good days bad days: magic in the classroom

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i’ve been saying this to a lot of people lately: there’s nothing as good as a good day in the classroom.

when the students seem excited about the activity, when they (for the most part) listen, when they tell you what’s holding them back, when you can fix it for them, when they flourish, come together, support each other, grow, when the thing they’re getting better at isn’t science or the subject, but being more themselves and more confident…it’s the kind of day i imagine teacher’s dream of. I know I do.

one of the things i had a hard time doing last semester was keeping my cool. when people didn’t participate, it didn’t try hard enough to figure out why. when students acted out or difficult or didn’t pay attention, i didn’t consider *why* they might be acting that way, i just called out the behavior.

a moment this semester made me realize that mistake. this kid i teach, who has anxiety and adhd, and who i had last semester as well — he’s a handful to put it lightly. he almost always needs to be moving (unless he’s playing a game on his computer), he has a hard time not speaking out of turn, and in activities, he was never on task. i spent so much of my energy just trying to contain him and redirect him toward the activity.

one day a week or two ago, after a particularly rough class period in which i’d had to sit him out of the activity, i had a talk with him, asking him what was going on and why he wasn’t really participating in the activity.

and he said something that surprised me. not that he was bored or didn’t like the activity or was having trouble paying attention or any of that. No — the problem was he felt like his teammates weren’t listening to him and his ideas and so instead of sitting feeling dejected on the sidelines, he was acting out.

it was a revelation! and it was something i could fix. i could help facilitate communication and idea-sharing. i could put him in a group with people who were more likely to listen. and when i did those things, he flourished! the last few classes, he’s participated with his team, found ways to share his ideas, and learned to listen to others. his team, previously annoyed and exasperated with him, loves his ideas, often more than their own. it’s amazing.

and it turns out that almost all the students in that class who were acting out were doing so because they felt they weren’t being listened to. when i worked to fix those problems, all the sudden groups were doing amazing work. things were happening. my tuesdays and thursdays with my 5th and 6th grade classes became almost magical.

it helps that the students are young. my 7th and 8th grade class doesn’t run as smoothly. the 5th and 6th graders don’t seem as afraid to say when they feel stupid or unheard or ignored. they trust that i can help them. the older they get, i’m finding, the less they want to ask for help, and the less likely they are to admit when they’re feeling insecure, left out or not listened to. it makes it harder to help. it makes it harder for me to remember to be patient, to be kind, to be inquisitive. i get frustrated more easily because i don’t know how to help them when they won’t talk to me. there’s few things more demoralizing than a bad day in the classroom. i leave the school these days feeling so low and so sad wishing id done everything differently, wishing i could have found a way to make the students come alive.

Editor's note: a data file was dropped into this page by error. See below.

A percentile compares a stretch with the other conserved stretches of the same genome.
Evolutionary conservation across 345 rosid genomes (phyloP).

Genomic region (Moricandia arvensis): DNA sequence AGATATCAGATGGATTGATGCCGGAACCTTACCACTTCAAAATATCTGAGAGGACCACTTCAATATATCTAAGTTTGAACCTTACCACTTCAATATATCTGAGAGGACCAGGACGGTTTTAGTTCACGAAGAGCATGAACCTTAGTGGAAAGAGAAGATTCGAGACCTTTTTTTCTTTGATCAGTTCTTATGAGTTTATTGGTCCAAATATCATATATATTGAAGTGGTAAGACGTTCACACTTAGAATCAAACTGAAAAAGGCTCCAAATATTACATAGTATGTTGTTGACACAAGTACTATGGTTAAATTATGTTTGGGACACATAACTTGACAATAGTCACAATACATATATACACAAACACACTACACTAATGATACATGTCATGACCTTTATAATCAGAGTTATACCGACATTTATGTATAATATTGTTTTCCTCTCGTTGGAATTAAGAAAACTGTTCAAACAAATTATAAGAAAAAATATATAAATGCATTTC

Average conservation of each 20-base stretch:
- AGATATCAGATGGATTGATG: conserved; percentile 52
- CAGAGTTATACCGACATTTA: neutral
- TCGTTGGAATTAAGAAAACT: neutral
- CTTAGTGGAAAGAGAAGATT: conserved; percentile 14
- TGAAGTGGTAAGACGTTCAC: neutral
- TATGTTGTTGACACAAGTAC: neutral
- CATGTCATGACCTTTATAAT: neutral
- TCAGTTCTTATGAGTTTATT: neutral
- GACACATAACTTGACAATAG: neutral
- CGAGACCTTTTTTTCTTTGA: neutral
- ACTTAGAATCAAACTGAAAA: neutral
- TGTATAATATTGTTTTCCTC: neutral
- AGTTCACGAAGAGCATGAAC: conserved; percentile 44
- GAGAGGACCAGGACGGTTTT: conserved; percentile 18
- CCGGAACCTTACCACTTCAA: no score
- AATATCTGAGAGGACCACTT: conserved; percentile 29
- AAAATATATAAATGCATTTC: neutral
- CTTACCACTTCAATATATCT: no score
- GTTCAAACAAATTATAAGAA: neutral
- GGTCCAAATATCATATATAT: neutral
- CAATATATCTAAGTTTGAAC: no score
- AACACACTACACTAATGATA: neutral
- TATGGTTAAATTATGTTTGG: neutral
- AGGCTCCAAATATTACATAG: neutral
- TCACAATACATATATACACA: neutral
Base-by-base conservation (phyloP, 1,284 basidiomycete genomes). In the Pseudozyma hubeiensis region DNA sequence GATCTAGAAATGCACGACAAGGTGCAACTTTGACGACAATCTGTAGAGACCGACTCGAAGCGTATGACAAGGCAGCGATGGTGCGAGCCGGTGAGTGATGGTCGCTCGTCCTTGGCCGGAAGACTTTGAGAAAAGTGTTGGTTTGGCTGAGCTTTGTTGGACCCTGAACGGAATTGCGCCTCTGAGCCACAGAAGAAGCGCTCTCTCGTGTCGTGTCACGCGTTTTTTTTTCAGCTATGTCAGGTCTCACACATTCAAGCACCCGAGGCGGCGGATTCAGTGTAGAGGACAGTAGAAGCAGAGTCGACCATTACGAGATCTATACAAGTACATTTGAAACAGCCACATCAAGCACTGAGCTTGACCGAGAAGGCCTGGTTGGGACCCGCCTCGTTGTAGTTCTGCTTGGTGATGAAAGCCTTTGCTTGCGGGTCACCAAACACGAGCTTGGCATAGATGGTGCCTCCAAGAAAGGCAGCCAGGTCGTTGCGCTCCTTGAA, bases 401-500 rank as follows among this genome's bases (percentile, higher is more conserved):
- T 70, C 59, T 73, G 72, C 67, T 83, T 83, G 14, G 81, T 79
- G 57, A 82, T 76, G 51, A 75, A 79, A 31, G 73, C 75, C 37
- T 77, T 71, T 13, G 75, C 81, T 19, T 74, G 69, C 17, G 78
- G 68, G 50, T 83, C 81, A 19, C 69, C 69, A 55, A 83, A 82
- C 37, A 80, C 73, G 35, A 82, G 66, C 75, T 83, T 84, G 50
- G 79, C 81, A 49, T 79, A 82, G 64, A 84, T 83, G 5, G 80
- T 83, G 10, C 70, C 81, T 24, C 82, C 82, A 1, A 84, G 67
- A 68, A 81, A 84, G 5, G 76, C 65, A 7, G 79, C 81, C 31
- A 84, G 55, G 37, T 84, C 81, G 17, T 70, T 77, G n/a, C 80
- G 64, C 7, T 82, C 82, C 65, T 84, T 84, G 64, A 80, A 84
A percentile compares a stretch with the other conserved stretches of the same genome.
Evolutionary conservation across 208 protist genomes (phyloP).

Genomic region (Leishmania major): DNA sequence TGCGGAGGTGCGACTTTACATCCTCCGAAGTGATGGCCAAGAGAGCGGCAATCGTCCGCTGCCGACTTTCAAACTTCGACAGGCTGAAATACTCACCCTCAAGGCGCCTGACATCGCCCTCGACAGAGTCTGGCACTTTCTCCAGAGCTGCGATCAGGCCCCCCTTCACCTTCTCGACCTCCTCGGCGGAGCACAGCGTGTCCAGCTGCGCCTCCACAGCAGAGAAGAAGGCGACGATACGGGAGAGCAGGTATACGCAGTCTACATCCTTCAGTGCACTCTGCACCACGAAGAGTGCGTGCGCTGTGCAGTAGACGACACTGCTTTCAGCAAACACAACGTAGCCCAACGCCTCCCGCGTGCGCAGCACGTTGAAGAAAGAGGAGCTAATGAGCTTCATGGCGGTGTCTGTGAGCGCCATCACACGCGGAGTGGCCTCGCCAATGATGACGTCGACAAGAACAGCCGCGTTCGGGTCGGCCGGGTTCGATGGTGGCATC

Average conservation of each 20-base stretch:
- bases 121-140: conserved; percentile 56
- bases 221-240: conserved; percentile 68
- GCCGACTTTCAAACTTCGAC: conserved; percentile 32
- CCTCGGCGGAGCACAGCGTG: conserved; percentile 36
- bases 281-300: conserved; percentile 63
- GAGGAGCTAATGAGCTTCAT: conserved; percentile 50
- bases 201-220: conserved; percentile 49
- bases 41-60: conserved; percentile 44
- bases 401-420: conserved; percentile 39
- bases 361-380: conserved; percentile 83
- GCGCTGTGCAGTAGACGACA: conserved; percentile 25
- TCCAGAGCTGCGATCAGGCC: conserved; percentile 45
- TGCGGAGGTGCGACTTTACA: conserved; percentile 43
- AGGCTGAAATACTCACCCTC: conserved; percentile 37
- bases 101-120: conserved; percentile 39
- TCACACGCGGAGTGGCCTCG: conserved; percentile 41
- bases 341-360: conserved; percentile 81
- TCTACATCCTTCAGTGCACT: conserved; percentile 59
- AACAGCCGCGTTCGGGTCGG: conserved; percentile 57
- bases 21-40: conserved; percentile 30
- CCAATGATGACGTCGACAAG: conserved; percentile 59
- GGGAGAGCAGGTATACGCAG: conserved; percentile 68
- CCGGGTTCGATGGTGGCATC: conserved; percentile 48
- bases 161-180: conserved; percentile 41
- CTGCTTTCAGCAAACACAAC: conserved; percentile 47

but, then there’s those amazing days, days that are happening more often nowadays, where i leave school and feel like I’m floating on a cloud of awesomeness. there’s not much more amazing than a magical day teaching. so here’s to hoping i can mastermind some more of those…

to all the teachers out there, if you have any wonderful ideas for making class more magical more often, share here!

the one thing i learned from some teachers in providence recently was to have a period of class (or one day a week do this) where you ask the students a question about themselves. the idea is that by sharing these things were each other, the students start to look at themselves as a community instead of a class. they come together. the last two classes, I asked each class “What is your favorite memory, and why?” I got some the most incredible answers, answers that gave me insight into who these kids are, and what they care about. Two boys said their favorite memory was their little sister learning to ride their tricycle or taking their first steps. some talked about how going to visit their relatives in another country was the best. one girl talked about her first time at comic-con and how amazing it was. not everyone participated, but some people did who i didn’t expect. and their answers were so much deeper than i expected. i loved it. i hope it building community. i’ll let you know. :)

 

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